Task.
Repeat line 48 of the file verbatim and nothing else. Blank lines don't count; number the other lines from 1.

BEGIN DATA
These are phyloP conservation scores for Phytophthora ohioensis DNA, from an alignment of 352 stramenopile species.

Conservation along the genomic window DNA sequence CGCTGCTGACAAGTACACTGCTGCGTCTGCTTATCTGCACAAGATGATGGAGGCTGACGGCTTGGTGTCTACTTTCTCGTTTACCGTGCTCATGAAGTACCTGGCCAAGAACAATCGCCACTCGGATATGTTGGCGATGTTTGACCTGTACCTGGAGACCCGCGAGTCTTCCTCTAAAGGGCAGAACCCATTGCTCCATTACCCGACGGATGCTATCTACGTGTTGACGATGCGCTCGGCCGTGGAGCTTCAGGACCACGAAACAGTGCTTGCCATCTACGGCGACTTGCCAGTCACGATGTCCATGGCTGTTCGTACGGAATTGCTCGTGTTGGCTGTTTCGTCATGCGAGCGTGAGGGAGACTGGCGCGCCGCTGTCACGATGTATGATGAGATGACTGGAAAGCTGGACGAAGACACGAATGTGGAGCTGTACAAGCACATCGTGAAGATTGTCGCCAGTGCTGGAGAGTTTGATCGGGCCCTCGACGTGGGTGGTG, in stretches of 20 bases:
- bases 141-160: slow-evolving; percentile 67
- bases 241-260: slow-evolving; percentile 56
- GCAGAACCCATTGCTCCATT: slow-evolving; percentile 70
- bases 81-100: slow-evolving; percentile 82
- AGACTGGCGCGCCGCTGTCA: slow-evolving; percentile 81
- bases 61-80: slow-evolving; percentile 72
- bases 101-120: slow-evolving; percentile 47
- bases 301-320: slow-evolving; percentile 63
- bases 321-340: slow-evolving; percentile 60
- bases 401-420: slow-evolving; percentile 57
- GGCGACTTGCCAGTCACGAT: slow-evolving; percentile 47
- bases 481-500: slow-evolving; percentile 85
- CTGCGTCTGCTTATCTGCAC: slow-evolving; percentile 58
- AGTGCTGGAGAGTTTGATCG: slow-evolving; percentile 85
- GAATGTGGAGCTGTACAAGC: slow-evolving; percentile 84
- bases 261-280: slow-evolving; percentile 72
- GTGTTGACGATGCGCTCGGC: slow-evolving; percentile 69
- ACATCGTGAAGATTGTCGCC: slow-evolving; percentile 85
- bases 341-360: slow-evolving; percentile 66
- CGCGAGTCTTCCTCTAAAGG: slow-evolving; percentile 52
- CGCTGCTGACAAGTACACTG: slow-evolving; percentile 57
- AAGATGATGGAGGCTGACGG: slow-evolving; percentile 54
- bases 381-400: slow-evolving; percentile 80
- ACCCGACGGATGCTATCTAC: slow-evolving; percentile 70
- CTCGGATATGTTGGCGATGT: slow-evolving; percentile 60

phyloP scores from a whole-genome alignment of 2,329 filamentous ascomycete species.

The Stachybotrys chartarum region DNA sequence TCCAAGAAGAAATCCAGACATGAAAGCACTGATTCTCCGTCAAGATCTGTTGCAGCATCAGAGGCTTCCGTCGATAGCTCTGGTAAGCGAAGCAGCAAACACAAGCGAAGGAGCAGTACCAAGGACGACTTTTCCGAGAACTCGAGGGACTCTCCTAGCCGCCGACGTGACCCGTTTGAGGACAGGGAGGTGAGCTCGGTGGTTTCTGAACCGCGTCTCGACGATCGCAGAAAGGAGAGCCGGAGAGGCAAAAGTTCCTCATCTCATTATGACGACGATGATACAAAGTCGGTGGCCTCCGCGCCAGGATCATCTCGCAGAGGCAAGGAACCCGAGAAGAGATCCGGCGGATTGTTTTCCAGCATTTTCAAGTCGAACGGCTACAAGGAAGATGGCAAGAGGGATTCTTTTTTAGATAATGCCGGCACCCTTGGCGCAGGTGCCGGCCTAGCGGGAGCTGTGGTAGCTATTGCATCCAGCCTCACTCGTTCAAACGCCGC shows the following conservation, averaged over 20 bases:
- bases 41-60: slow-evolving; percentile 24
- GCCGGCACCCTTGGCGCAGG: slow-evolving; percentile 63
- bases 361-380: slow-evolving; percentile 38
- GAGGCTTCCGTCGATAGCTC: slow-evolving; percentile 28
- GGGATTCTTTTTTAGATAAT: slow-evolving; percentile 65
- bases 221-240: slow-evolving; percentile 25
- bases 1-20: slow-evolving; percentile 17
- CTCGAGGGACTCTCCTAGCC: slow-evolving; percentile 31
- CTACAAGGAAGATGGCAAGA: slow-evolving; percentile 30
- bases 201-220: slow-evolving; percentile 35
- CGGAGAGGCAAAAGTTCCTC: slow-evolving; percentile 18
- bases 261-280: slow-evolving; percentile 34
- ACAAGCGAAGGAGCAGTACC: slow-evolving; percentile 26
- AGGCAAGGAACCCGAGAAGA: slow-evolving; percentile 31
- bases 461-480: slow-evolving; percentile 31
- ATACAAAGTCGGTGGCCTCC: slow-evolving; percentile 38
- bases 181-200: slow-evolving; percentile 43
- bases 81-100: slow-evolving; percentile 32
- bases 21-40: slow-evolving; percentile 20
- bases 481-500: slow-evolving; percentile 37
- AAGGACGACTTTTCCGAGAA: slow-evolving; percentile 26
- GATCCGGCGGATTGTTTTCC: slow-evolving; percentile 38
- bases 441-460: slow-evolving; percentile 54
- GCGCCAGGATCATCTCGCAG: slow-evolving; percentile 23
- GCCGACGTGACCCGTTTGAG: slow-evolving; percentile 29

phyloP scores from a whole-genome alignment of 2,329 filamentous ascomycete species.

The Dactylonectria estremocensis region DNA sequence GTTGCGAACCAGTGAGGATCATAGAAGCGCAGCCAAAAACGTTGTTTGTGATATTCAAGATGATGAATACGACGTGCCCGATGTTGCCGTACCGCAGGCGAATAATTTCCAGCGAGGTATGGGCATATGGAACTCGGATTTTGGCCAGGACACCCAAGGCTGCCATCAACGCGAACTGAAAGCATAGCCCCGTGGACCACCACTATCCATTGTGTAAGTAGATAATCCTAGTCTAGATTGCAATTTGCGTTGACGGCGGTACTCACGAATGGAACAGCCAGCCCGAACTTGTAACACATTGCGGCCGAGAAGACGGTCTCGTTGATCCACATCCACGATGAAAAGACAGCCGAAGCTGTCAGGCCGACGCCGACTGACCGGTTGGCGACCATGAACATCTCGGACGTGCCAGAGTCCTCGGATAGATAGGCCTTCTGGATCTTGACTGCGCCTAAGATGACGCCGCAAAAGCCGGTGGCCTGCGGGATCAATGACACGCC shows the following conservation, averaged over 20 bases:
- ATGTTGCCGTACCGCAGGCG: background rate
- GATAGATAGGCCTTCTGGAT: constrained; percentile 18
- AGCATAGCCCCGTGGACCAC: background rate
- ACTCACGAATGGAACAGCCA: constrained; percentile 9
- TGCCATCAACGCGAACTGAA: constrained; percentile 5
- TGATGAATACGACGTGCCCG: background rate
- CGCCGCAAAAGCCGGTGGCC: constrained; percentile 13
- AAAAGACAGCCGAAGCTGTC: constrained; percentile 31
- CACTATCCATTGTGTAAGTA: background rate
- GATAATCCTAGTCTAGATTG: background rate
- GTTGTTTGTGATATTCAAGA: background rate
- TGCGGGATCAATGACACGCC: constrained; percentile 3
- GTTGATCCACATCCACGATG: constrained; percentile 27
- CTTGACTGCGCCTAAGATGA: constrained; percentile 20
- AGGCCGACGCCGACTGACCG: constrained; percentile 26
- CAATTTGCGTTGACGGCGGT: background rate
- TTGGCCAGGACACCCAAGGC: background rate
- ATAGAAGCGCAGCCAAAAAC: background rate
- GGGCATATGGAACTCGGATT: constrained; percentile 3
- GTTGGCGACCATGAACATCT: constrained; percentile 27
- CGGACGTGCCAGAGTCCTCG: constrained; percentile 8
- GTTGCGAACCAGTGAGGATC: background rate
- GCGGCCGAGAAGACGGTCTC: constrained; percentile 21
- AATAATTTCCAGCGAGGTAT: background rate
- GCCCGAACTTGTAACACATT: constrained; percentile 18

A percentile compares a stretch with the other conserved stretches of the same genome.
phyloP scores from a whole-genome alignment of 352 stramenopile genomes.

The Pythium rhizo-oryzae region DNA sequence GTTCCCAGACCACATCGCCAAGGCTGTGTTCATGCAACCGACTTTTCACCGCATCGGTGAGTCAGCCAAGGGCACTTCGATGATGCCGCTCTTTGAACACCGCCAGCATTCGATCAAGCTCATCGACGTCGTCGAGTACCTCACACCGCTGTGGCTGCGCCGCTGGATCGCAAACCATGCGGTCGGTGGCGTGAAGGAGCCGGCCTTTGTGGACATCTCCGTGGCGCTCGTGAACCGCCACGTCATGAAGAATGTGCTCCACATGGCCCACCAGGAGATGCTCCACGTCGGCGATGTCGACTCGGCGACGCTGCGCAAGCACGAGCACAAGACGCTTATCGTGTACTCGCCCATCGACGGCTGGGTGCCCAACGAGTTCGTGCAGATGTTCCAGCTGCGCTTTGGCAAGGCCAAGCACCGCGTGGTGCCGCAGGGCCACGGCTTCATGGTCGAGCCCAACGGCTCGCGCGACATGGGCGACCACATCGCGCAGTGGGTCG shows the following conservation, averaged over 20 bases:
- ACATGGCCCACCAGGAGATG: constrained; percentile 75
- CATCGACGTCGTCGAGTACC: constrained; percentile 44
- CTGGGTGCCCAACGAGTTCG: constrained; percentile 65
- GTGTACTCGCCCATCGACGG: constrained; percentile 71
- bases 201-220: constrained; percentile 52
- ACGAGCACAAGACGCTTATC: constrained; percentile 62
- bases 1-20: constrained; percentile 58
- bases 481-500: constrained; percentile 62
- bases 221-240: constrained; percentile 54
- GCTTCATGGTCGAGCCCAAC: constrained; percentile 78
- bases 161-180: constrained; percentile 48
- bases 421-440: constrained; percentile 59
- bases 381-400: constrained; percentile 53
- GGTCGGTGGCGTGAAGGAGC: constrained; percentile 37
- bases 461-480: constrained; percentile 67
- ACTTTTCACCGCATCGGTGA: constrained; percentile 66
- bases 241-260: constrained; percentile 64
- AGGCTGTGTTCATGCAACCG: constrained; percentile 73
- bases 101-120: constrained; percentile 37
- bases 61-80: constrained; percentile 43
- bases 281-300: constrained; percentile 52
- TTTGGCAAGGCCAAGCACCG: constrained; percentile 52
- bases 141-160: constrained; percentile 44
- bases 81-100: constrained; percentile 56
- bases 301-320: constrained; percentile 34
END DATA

- bases 21-40: slow-evolving; percentile 20